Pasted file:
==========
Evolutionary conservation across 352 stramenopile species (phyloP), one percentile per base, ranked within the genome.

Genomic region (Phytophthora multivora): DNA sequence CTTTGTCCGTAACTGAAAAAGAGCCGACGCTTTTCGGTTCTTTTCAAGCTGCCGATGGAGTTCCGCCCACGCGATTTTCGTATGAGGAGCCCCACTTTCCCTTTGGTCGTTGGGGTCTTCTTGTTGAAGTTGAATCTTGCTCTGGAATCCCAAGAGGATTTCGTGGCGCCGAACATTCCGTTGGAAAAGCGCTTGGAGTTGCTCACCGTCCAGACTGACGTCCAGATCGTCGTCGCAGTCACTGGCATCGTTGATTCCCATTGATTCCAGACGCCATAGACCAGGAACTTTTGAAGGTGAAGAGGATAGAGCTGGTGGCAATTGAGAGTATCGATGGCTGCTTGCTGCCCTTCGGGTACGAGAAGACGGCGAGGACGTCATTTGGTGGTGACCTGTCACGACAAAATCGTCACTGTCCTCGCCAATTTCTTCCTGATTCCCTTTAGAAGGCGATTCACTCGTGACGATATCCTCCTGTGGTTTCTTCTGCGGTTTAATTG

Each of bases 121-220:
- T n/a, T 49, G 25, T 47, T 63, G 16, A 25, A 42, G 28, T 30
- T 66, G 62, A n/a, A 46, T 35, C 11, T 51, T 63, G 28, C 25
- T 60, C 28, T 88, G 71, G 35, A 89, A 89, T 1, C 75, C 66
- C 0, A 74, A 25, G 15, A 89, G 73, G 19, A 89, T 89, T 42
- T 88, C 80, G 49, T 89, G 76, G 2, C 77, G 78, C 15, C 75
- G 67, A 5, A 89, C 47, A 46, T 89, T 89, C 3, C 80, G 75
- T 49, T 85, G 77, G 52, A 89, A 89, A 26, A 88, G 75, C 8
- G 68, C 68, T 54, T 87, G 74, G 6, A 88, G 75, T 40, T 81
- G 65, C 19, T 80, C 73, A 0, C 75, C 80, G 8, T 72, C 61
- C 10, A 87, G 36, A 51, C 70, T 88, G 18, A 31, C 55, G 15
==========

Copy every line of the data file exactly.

Evolutionary conservation across 352 stramenopile species (phyloP), one percentile per base, ranked within the genome.

Genomic region (Phytophthora multivora): DNA sequence CTTTGTCCGTAACTGAAAAAGAGCCGACGCTTTTCGGTTCTTTTCAAGCTGCCGATGGAGTTCCGCCCACGCGATTTTCGTATGAGGAGCCCCACTTTCCCTTTGGTCGTTGGGGTCTTCTTGTTGAAGTTGAATCTTGCTCTGGAATCCCAAGAGGATTTCGTGGCGCCGAACATTCCGTTGGAAAAGCGCTTGGAGTTGCTCACCGTCCAGACTGACGTCCAGATCGTCGTCGCAGTCACTGGCATCGTTGATTCCCATTGATTCCAGACGCCATAGACCAGGAACTTTTGAAGGTGAAGAGGATAGAGCTGGTGGCAATTGAGAGTATCGATGGCTGCTTGCTGCCCTTCGGGTACGAGAAGACGGCGAGGACGTCATTTGGTGGTGACCTGTCACGACAAAATCGTCACTGTCCTCGCCAATTTCTTCCTGATTCCCTTTAGAAGGCGATTCACTCGTGACGATATCCTCCTGTGGTTTCTTCTGCGGTTTAATTG

Each of bases 121-220:
- T n/a, T 49, G 25, T 47, T 63, G 16, A 25, A 42, G 28, T 30
- T 66, G 62, A n/a, A 46, T 35, C 11, T 51, T 63, G 28, C 25
- T 60, C 28, T 88, G 71, G 35, A 89, A 89, T 1, C 75, C 66
- C 0, A 74, A 25, G 15, A 89, G 73, G 19, A 89, T 89, T 42
- T 88, C 80, G 49, T 89, G 76, G 2, C 77, G 78, C 15, C 75
- G 67, A 5, A 89, C 47, A 46, T 89, T 89, C 3, C 80, G 75
- T 49, T 85, G 77, G 52, A 89, A 89, A 26, A 88, G 75, C 8
- G 68, C 68, T 54, T 87, G 74, G 6, A 88, G 75, T 40, T 81
- G 65, C 19, T 80, C 73, A 0, C 75, C 80, G 8, T 72, C 61
- C 10, A 87, G 36, A 51, C 70, T 88, G 18, A 31, C 55, G 15